Living history not rubble

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The stone sniffers have once again again raised there heads above the 80 per cent battlements that supposedly remain of Sheffield Castle.

David Templeman who says he is an expert on what is buried underneath the Castle Market (The Star, December 30) would be surprised to know that when I was digging down there in the late 1950s the only thing we found was clay and rock.

Perhaps the 80 per cent remains (his figure) are deeper down. If so they will be below the level of the Sheaf and Don rivers and the medieval architects were much more up to date in technology than we had previously envisaged and today’s designers will have much to learn.

The traditional market area is the most historical remaining living working area of Sheffield and should remain as such! Everyday living history and not a pile of rubble.

Judd Newton

The Star (December 30) included both a news report on how the remains of Sheffield Castle might form the centrepiece of a proposed Castle Park and a letter from David Templeman, also on the subject of the Castle remains.

A council spokesman is cautious about what excavations might reveal of the castle.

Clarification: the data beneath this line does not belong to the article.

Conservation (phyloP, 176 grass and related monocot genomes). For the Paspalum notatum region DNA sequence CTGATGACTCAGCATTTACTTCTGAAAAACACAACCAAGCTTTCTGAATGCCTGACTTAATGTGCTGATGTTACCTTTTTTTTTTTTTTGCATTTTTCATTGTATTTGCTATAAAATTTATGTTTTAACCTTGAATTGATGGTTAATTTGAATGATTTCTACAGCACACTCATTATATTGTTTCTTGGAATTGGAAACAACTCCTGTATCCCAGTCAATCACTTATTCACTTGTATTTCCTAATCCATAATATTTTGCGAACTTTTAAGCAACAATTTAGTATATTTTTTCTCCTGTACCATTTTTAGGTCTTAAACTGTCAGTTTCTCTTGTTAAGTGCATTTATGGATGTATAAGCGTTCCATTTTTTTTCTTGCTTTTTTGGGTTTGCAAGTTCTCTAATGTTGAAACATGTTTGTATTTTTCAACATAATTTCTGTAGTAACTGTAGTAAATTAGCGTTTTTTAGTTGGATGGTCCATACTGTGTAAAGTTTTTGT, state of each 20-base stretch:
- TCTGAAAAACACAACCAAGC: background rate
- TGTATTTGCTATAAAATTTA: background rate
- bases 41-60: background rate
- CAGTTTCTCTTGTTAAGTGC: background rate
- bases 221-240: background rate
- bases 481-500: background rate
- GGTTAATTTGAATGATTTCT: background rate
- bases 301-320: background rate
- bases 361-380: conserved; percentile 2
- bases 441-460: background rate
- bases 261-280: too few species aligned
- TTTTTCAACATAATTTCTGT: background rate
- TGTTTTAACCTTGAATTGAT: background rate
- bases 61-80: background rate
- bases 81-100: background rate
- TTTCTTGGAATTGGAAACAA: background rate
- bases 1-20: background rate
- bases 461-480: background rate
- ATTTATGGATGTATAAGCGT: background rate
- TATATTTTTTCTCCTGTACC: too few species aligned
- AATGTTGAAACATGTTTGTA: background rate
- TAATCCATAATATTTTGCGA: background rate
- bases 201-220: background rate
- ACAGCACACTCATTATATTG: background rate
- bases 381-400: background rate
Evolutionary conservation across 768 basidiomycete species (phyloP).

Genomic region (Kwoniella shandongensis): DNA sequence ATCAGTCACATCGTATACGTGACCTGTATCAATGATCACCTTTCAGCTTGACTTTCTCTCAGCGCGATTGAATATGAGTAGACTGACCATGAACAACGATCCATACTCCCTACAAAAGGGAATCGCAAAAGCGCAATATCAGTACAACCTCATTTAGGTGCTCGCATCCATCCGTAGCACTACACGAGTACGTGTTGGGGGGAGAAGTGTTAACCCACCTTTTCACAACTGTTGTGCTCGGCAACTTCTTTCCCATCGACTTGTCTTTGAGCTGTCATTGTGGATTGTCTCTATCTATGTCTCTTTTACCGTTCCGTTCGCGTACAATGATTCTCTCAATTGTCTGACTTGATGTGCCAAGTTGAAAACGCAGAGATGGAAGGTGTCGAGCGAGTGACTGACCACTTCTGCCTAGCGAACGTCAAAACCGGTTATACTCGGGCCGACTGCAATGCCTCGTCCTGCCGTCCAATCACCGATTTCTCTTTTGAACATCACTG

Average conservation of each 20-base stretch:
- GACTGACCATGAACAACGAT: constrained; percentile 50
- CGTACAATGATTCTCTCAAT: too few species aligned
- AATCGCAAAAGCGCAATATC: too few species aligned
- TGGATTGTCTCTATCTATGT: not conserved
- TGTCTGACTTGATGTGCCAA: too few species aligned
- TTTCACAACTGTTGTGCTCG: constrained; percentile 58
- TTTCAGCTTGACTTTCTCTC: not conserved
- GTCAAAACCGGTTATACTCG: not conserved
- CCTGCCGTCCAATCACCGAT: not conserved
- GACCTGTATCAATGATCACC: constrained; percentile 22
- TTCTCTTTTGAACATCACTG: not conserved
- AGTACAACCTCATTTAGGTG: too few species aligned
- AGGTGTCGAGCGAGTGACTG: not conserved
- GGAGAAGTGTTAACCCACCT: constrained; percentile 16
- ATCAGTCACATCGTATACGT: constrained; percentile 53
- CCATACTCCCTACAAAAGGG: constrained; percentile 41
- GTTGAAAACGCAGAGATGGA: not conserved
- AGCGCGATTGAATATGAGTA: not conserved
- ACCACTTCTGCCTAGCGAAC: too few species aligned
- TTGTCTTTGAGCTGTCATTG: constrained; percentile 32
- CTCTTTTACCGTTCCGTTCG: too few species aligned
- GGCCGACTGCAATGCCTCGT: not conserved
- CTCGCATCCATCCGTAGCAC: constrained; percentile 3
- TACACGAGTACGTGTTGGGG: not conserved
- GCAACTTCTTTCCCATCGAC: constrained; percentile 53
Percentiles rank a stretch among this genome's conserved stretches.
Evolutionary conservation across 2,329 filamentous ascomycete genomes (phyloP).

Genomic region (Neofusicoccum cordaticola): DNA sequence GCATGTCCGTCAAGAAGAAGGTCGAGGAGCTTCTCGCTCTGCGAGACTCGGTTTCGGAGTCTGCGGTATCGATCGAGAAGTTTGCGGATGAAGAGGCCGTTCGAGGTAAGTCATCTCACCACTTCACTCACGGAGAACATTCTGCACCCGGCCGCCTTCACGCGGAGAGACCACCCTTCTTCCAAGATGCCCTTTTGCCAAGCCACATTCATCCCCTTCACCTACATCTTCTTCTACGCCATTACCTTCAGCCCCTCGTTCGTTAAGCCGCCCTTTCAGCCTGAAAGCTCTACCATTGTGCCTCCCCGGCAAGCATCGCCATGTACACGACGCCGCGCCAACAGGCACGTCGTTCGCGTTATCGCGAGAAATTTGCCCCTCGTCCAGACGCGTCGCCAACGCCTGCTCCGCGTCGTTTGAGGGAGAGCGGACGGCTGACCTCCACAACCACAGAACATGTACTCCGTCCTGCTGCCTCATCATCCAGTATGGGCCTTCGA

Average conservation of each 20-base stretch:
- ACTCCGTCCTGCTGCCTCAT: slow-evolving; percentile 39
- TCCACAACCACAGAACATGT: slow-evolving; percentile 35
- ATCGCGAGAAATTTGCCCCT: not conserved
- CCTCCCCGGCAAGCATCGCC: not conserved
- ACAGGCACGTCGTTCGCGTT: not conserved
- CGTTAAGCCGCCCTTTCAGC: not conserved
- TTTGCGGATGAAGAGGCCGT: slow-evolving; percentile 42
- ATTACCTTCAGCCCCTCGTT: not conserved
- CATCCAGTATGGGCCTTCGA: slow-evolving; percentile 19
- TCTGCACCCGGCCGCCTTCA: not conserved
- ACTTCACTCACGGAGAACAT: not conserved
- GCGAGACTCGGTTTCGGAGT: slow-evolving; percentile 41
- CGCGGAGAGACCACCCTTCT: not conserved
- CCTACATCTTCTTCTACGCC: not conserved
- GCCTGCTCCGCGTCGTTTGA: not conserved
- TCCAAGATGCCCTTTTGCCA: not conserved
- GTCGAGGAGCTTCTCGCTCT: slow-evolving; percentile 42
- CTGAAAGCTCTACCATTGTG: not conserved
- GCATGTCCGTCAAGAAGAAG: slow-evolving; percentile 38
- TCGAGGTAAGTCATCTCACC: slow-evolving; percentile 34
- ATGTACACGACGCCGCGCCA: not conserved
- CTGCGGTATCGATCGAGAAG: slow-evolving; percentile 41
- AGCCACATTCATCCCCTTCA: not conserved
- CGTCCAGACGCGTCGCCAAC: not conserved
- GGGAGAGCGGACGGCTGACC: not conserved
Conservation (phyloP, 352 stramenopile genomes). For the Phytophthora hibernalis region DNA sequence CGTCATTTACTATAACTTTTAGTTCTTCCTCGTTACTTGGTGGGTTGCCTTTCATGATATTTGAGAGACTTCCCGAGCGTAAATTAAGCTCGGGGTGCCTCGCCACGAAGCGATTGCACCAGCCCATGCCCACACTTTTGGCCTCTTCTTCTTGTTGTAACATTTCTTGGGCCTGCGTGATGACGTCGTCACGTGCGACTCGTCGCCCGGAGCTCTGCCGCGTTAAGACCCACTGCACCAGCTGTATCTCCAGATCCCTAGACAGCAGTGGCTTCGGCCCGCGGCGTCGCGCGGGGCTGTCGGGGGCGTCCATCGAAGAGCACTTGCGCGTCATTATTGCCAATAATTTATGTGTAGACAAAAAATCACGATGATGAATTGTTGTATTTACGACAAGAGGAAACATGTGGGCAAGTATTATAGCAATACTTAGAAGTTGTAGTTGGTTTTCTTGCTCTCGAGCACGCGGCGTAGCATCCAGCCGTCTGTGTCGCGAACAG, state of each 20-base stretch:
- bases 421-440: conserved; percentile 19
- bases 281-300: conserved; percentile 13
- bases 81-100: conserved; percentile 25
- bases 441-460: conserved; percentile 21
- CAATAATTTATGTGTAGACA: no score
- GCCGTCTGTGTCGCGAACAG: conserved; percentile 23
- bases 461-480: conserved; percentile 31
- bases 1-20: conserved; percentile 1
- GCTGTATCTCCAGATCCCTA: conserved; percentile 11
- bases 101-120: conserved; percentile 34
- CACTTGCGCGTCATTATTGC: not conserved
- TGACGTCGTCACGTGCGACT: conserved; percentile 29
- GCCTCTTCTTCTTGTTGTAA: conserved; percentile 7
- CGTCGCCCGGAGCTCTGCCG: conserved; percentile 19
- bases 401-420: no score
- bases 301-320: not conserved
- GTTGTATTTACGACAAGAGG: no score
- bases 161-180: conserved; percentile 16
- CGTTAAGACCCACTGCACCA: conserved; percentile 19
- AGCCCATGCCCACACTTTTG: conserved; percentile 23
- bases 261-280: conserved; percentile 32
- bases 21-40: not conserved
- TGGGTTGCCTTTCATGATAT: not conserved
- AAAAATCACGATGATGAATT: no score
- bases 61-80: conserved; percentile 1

By contrast, Templeman claims that, if Castle Market were to be demolished, we would be able to see 75-80 per cent of the ruins.

Like most of those who want to expose the Castle remains, he has absolutely no evidence to support this claim; any more than he has for his claim that Sheffield Castle is a ‘very important part of English and European History’.

If he is, as he purports to be, a Tudor historian, he should be able to provide citations to back up his assertion.

Manor Lodge, of which he says he is a guide, certainly can claim a significant role in our history (it would have been even greater if Mary, Queen of Scots had been executed there, rather than at Fotheringhay) but I’m not aware that it attracts many visitors, even from Sheffield, let alone elsewhere.

Paul Kenny S3